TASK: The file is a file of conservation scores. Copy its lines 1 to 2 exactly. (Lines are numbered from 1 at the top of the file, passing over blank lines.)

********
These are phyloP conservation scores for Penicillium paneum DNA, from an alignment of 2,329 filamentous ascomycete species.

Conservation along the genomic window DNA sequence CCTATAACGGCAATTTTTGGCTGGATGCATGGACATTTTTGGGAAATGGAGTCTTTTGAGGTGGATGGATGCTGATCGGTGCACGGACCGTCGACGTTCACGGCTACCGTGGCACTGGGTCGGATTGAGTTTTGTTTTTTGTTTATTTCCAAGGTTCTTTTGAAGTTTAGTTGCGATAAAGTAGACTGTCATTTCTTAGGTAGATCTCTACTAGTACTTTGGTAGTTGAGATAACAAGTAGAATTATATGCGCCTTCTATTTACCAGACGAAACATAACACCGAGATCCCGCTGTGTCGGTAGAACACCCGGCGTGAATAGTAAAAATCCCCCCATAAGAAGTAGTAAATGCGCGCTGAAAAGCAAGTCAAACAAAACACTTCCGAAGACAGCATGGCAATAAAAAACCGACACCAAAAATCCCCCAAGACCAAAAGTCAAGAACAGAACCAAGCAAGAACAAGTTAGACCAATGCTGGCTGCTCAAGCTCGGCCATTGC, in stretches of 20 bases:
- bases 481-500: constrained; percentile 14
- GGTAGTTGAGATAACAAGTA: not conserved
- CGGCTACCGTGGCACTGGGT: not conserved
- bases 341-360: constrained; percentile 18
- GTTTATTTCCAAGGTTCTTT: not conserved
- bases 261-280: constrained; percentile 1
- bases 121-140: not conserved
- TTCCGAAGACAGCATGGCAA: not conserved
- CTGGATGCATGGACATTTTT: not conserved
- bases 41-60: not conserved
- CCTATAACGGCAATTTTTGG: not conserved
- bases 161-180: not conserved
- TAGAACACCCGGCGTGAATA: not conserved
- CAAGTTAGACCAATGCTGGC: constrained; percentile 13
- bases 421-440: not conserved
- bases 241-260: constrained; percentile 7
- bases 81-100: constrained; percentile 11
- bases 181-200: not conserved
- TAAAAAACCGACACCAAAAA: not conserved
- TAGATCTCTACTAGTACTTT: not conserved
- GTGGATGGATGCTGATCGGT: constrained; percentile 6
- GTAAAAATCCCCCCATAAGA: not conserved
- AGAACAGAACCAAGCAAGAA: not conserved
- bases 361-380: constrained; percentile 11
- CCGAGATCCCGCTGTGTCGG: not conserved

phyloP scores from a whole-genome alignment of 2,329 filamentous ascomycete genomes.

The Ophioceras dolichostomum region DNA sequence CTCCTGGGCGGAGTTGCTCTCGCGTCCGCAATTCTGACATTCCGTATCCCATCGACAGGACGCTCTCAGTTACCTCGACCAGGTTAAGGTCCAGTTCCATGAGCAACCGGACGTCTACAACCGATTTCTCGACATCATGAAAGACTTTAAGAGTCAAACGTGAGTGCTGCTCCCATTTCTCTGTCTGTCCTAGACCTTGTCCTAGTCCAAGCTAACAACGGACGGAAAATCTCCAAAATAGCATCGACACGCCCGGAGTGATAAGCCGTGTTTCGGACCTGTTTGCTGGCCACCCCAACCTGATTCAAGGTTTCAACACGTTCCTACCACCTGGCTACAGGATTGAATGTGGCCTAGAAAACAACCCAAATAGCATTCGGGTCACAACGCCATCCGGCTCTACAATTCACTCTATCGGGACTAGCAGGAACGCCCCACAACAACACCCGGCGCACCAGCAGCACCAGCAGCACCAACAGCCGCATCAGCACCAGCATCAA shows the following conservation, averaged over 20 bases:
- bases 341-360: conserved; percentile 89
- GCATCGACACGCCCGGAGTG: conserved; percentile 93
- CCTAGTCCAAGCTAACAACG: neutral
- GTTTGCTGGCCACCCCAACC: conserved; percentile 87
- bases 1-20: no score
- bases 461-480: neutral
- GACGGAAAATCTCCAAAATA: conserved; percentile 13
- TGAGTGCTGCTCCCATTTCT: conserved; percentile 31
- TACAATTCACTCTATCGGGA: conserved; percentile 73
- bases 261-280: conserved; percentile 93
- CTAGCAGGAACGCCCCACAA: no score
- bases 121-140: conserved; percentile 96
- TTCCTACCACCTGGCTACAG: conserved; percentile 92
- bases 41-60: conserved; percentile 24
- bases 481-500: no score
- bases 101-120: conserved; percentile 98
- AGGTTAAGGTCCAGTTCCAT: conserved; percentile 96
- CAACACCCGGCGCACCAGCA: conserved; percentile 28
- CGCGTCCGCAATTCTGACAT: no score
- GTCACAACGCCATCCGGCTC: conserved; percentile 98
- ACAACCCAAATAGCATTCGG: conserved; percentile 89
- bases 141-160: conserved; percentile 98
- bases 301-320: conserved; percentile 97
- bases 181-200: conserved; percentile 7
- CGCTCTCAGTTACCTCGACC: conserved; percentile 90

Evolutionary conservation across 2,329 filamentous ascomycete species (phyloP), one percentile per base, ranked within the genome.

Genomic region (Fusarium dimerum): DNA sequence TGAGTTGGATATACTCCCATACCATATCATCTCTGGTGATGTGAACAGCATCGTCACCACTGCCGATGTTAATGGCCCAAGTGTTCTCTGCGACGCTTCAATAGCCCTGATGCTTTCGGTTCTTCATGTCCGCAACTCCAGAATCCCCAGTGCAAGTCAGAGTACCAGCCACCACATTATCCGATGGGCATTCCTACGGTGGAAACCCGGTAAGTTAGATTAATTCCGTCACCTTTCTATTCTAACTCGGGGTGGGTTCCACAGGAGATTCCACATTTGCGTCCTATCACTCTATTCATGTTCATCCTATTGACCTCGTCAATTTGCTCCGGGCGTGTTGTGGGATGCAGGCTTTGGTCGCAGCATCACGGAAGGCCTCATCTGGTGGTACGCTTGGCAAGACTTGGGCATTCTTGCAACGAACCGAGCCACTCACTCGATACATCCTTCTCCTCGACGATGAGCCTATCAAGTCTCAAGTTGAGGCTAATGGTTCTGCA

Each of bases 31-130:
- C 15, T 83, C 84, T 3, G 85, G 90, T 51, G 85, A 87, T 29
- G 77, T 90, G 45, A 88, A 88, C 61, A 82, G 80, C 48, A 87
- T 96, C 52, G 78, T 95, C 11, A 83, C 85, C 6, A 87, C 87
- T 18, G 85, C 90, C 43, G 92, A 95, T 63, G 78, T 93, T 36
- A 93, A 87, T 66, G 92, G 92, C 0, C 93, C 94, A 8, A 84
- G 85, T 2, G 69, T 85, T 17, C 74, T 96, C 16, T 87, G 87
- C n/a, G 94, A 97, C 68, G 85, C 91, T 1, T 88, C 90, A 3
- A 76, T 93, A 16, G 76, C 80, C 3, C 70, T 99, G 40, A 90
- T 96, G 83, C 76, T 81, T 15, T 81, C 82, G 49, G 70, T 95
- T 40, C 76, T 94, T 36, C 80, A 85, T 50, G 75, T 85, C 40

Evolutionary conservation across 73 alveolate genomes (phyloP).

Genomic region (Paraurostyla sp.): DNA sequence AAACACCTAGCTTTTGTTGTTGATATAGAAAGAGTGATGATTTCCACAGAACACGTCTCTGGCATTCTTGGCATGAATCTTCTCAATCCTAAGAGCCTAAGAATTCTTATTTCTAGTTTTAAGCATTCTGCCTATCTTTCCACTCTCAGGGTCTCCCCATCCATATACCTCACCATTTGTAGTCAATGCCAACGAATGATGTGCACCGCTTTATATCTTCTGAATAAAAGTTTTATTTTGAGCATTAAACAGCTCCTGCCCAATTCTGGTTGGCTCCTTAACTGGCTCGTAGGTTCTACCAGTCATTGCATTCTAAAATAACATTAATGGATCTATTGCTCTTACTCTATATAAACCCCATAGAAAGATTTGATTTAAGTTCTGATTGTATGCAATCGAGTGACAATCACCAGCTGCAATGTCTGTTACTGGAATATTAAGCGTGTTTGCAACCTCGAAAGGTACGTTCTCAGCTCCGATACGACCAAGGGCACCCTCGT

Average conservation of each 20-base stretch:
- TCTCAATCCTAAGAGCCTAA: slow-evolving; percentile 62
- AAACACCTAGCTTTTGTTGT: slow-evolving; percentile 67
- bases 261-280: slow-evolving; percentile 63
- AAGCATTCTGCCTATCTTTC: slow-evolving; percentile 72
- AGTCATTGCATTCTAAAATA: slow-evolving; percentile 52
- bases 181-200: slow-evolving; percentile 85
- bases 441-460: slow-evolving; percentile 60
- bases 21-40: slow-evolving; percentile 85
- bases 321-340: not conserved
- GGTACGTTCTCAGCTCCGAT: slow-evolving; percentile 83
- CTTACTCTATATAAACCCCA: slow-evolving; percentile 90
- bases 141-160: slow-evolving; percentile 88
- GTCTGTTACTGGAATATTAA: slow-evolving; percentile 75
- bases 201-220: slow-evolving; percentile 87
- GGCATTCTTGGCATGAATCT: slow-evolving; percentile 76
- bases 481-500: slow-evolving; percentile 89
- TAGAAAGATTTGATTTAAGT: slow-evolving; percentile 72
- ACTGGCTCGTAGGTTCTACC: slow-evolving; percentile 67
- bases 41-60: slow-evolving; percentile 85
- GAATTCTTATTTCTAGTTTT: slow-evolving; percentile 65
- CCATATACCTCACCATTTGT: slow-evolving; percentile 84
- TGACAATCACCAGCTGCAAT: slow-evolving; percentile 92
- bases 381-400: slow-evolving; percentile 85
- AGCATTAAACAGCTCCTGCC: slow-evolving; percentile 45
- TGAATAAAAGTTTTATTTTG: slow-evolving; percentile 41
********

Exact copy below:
These are phyloP conservation scores for Penicillium paneum DNA, from an alignment of 2,329 filamentous ascomycete species.

Conservation along the genomic window DNA sequence CCTATAACGGCAATTTTTGGCTGGATGCATGGACATTTTTGGGAAATGGAGTCTTTTGAGGTGGATGGATGCTGATCGGTGCACGGACCGTCGACGTTCACGGCTACCGTGGCACTGGGTCGGATTGAGTTTTGTTTTTTGTTTATTTCCAAGGTTCTTTTGAAGTTTAGTTGCGATAAAGTAGACTGTCATTTCTTAGGTAGATCTCTACTAGTACTTTGGTAGTTGAGATAACAAGTAGAATTATATGCGCCTTCTATTTACCAGACGAAACATAACACCGAGATCCCGCTGTGTCGGTAGAACACCCGGCGTGAATAGTAAAAATCCCCCCATAAGAAGTAGTAAATGCGCGCTGAAAAGCAAGTCAAACAAAACACTTCCGAAGACAGCATGGCAATAAAAAACCGACACCAAAAATCCCCCAAGACCAAAAGTCAAGAACAGAACCAAGCAAGAACAAGTTAGACCAATGCTGGCTGCTCAAGCTCGGCCATTGC, in stretches of 20 bases: